Autor: Jennifer Lahl
Category: Die menschliche Zukunft
Since organ donation became the recommended treatment of choice for many patients with end-stage organ failure, the controversy over the number of available organs for transplant and the solutions to addressing the shortage of much needed organs for those on waiting lists has been an on-going discussion. Proposed solutions typically include payment for organs, denial of organs to some patients, or changing consent practices.
For example, should we open up the free markets and let people buy and sell organs? Sally Satel, a physician and resident scholar with the American Enterprise Institute and herself a recipient of a kidney transplant, said that she would have “gladly paid for a kidney,” if the laws had permitted it. Dr. Satel has recently edited a volume,When Altruism Isn’t Enough: The Case for Compensating Kidney Donors, where experts and scholars advocate for government incentives to those willing to “donate” a kidney.
Or, should we draw bright lines for those who are too sick and not allow them to be added to organ waiting lists? Wesley Smith, our CBC special consultant, writes this about the dangerous cocktail of futile care theory and organ donation:
Think about it: We already have bioethicists advocating for futile care theory, that is, the right to refuse wanted life-sustaining treatment based on quality of life judgmentalism, resource allocation, or both. Add in the motive for taking organs to this volatile field-and wary families will become even less trusting, and medical issues will become even more likely to end up in court. Square that if we ever enact explicit health care rationing, or redefine death to include a diagnosis of PVS-as many luminaries in the transplant field advocate.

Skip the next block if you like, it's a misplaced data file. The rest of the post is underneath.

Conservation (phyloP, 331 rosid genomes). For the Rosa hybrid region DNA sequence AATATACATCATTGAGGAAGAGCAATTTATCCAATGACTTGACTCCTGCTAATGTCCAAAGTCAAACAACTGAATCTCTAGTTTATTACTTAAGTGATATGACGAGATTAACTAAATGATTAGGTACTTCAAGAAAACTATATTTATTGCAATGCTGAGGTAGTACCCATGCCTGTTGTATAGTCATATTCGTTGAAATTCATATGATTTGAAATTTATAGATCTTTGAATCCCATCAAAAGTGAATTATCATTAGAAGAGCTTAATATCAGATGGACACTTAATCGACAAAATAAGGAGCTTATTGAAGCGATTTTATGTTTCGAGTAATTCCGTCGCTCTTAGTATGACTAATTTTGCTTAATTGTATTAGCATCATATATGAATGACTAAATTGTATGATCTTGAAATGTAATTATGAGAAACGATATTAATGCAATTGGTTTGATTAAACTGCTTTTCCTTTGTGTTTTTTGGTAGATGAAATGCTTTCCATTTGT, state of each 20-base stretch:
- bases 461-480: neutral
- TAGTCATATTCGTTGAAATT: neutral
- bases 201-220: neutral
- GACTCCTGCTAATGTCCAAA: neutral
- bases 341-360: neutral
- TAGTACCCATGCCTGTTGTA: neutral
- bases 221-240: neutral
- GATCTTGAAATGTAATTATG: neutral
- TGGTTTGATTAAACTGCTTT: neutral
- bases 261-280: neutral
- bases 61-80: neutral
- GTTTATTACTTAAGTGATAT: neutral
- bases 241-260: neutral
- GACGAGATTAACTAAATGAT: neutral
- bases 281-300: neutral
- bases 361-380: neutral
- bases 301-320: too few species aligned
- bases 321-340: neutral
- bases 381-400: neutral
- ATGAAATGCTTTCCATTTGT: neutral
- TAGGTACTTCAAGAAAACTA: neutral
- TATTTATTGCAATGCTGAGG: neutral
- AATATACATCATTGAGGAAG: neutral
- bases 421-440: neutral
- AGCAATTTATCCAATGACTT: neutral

And, what is back in the news again is the solution often referred to as Presumed Consent. Presumed consent states that we should presume that all people would want to be an organ donor, and we move to an opt-out system whereby individuals need to explicitly state that they do NOT want to be an organ donor versus stating that they do want to be a donor. CBC has written about all of these proposed “solutions” over the years, and we will continue to do so as these issues surface where changes in policy and practice are proposed.
Assemblyman Richard Brodsky, (D-New York), is hoping to make his state the first in the country to adopt presumed consent as their policy. Brodsky’s interest in this law is personal too, as his daughter has been the recipient of two kidney transplants. I often lament that laws get written and passed when the lawmaker has a personal and vested interest. How many lawmakers are running their re-election campaigns on their successful passage of strict, assisted-reproductive technology regulation? But I digress . . .
Brodsky believes, as do proponents of presumed consent laws, that these types of policies will lead to a positive and dramatic increase in the number of available organs for those in need of them. Well, the verdict is still out on whether or not presumed consent policies solve the organ shortage. Yes, it is true that if we just assume people want to donate their organs, we will have greater access to more of them. However, as people live longer and not necessarily healthier lives, and since transplantation is the treatment of choice for those in end-stage organ failure, it is still not certain that the shortage will disappear.
But what is really at the heart of the matter is the doing away with the altruistic notion that organ donation is just that. It is a gift, freely given (not sold) and never coerced or presumed. It is the arrogant, presumptuous taking of organs which, I submit, is smack dab in the middle of the shortage; people are afraid that they will be rushed to death or denied care in order to get to their organs. I personally am a huge supporter of organ donation. And I have made my wishes known to my proxy who is named in my durable power of attorney for healthcare decisions, should I not be able to consent for myself. Ethical solutions are needed, not the presumptuous taking of organs.